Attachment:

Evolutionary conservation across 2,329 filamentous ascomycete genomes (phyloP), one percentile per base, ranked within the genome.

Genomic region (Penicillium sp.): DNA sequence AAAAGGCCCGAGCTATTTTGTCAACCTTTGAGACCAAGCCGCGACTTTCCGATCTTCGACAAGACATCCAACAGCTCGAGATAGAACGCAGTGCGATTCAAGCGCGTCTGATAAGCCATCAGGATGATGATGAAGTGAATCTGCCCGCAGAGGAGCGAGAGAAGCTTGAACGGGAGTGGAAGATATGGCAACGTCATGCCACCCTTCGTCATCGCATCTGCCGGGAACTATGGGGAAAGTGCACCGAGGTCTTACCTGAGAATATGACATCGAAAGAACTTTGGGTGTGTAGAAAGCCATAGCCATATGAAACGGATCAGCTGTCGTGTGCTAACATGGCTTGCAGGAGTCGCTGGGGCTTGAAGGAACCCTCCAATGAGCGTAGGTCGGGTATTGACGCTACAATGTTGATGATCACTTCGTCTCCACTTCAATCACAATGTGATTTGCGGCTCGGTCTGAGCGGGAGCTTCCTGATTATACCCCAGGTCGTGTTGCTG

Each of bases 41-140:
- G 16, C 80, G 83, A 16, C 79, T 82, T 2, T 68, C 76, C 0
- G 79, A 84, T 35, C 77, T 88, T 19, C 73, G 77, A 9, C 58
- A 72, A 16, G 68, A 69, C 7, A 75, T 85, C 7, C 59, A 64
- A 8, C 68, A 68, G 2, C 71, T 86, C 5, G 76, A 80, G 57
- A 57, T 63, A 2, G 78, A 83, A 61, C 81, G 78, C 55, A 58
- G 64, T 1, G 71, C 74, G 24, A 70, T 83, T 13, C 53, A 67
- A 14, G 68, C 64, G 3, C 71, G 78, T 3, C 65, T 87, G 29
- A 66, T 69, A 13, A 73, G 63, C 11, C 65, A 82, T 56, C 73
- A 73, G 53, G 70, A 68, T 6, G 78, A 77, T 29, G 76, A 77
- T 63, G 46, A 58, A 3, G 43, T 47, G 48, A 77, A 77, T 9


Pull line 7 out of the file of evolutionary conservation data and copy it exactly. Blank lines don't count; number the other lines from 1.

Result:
- A 8, C 68, A 68, G 2, C 71, T 86, C 5, G 76, A 80, G 57